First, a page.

A new motor oil standard began arriving on your shelves starting July 1, but do you know what it means?
The Japan Automobile Man-ufacturers Association, Inc. and representatives from DaimlerChrysler Corporation, Ford Motor Company and General Motors Corporation, through an organization called the International Lubricants Standardization and Approval Committee (ILSAC), jointly developed and approved an ILSAC GF-3 minimum performance standard for gasoline-fueled passenger car engine oils in order to raise the bar for engine performance and life.
This standard specifies the minimum performance requirements (both engine sequence and bench tests) and chemical and physical properties for those engine oils that vehicle manufacturers deem necessary for satisfactory equipment performance and life, determined through a battery of tests with names like the “ball rust test” or “ASTM Sequence IIIF.”
While many of the so-named testing standards may seem esoteric and disconnected from the day-to-day sale and use of motor oils, they’re not.
Dick Clark, product associate at the American Petroleum Institute–which performs the testing and certification–says that a major driver of the new standard is that engine designs continue to change, as do the demands of the consumer. “They continue to want more and more from their automobiles and their engines.”
He says that the reason for the new GF-3/API SL standard, which replaces the GF-2/SJ standard introduced in 1996, are also connected to the need for auto manufacturers to meet Corporate Average Fuel Economy (CAFE) standards.
“Basically there are three things that are coming with GF3/SL for the average motoring public. These are better oxidation resistance, lower volatility, and improved fuel economy,” says Clark.
Really two standards linked, the ILSAC GF-3 portion only applies to 0W20, 5W20 and 10Wx weights. “It is possible to put a GF-3 mark on a 10W40 but you have to have the test data to prove it.” It’s not possible for a 20Wx oil to qualify.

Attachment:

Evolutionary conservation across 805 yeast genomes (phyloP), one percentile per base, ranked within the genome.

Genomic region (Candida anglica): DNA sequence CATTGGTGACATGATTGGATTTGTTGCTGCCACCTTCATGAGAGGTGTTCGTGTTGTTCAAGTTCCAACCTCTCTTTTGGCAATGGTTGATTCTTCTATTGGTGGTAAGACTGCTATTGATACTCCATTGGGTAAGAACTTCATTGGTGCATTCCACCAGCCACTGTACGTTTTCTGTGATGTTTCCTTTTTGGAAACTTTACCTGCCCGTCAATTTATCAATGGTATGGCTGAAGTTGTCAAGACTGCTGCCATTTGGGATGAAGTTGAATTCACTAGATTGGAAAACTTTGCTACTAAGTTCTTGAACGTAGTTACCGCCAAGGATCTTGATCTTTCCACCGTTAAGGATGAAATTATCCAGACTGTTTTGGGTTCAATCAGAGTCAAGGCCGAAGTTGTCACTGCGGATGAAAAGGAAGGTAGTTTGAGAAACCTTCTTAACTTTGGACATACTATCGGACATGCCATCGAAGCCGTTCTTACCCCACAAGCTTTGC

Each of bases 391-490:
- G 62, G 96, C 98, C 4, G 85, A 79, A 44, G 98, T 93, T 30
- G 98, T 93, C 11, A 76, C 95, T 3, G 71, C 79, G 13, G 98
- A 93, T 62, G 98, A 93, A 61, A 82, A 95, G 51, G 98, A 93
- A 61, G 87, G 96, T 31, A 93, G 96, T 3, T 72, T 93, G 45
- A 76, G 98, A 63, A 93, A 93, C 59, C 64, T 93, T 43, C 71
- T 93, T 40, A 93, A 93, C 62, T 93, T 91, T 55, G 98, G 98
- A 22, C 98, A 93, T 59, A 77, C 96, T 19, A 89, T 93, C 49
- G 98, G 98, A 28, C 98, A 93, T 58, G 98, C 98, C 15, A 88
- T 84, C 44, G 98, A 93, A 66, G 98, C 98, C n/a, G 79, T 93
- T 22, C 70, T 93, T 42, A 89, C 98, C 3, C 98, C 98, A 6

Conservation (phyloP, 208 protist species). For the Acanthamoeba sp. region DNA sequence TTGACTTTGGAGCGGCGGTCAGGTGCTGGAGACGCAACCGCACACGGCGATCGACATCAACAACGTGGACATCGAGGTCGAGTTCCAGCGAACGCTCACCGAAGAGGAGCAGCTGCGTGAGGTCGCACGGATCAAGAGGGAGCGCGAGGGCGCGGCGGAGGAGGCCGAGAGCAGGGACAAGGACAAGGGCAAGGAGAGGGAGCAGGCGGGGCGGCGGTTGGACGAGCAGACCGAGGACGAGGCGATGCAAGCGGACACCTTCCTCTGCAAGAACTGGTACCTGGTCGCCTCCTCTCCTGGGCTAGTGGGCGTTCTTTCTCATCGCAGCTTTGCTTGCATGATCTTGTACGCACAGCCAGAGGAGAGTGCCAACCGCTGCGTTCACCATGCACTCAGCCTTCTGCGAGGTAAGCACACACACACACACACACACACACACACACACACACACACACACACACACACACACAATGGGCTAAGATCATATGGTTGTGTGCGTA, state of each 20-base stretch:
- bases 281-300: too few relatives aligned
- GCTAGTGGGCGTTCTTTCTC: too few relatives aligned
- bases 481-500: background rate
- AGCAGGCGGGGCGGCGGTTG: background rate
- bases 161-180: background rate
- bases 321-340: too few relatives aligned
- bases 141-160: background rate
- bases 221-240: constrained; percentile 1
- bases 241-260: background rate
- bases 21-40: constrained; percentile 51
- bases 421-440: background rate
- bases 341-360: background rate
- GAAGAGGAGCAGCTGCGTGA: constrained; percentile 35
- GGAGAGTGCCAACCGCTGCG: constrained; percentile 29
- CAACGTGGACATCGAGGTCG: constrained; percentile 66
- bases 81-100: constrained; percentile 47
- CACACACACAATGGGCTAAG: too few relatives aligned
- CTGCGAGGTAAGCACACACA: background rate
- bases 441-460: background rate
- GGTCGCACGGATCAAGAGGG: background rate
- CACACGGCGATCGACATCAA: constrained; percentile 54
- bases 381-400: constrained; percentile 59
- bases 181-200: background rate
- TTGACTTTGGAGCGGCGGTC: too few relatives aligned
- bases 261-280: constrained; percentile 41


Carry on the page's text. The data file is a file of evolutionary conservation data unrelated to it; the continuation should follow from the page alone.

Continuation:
“Since there are no 0W20 weights (on the market), when you’re talking about GF-3, you’re talking about 5W20, 5W30 and 10W30 oils.”
Under SL, oxidation performance has improved to meet the requirements of hotter running, faster spinning engines. Linked to this is lower volatility, which means that oil levels will be maintained longer, and less oil will end up in the combustion chamber, which has emission implications. These two, says Clark, are linked to the operating conditions of the engines.
The third change is in fuel economy. Energy Conserving capabilities, always measured at the initial start of testing, are now measured at the end of the test as well. To meet the SL Energy Conserving requirements, some energy conserving performance must be maintained for useful life of the motor oil.
It is important to note that an oil could be API SL, but not the GF-3 standard, if it doesn’t meet Energy Conserving ratings. “The SL standard is a larger standard, those that meet the EC rating are a smaller group, and the GF-3 is a smaller group still.” To display the “ILSAC Starburst” an oil must meet the GF-3 standard.
For more on oil standards, consider visiting the API’s website at www.api.org.
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